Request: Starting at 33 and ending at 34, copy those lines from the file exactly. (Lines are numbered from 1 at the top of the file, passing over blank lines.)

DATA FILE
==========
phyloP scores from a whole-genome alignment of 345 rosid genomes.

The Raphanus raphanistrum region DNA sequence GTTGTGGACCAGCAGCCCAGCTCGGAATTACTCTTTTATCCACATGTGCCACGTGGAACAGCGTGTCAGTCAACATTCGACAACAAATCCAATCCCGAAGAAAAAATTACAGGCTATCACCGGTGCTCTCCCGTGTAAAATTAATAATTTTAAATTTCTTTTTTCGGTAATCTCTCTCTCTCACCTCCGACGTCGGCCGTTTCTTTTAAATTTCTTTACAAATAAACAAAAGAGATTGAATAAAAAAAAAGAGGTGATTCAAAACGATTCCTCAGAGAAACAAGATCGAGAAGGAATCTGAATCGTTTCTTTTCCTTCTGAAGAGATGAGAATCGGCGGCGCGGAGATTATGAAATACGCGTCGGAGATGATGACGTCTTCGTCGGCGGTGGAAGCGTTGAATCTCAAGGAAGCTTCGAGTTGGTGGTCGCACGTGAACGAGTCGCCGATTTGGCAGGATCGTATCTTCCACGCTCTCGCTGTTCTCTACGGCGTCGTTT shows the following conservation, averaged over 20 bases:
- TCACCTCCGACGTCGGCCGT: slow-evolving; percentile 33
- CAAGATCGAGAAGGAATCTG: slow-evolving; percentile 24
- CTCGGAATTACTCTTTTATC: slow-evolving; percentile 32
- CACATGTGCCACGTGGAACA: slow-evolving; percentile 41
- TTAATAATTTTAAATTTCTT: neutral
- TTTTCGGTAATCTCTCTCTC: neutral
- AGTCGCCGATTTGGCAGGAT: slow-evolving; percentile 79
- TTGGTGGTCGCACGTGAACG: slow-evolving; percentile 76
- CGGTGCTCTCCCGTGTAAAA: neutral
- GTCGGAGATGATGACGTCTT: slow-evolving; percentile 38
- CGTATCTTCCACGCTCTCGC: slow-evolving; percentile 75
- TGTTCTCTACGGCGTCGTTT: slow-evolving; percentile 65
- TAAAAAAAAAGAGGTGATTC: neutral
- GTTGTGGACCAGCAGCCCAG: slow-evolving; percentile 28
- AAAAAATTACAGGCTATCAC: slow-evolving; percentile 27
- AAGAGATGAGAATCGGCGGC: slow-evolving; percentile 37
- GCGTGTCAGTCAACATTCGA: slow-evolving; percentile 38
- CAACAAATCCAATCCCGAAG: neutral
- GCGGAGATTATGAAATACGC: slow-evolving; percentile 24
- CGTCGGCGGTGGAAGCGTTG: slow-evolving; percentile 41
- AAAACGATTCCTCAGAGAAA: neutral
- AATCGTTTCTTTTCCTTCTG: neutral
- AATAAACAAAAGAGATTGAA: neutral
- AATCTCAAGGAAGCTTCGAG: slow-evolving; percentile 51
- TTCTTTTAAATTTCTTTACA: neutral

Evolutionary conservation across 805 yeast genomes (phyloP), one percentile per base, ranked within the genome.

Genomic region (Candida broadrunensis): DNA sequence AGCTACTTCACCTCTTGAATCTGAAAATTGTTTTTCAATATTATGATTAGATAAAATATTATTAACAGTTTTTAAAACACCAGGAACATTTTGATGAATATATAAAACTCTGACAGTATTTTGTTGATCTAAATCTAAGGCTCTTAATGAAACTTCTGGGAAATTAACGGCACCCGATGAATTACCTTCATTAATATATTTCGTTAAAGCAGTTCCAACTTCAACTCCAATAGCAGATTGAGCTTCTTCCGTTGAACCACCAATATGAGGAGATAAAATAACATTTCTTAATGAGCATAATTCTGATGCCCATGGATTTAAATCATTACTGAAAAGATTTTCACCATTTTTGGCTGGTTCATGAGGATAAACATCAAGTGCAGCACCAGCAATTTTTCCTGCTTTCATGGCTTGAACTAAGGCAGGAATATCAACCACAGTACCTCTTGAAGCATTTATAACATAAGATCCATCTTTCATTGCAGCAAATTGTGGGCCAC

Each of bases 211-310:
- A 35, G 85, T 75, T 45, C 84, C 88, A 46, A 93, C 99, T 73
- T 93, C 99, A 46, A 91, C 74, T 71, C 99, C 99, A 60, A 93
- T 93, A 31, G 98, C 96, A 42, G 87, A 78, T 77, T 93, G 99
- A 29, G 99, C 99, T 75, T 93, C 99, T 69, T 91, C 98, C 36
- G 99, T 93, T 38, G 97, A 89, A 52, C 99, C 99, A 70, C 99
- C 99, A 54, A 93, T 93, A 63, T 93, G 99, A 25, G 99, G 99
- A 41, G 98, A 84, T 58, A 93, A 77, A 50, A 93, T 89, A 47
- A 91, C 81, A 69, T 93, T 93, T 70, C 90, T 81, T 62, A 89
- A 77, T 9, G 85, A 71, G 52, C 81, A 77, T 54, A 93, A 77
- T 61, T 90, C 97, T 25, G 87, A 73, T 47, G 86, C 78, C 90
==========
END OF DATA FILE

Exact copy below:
- T 93, A 31, G 98, C 96, A 42, G 87, A 78, T 77, T 93, G 99
- A 29, G 99, C 99, T 75, T 93, C 99, T 69, T 91, C 98, C 36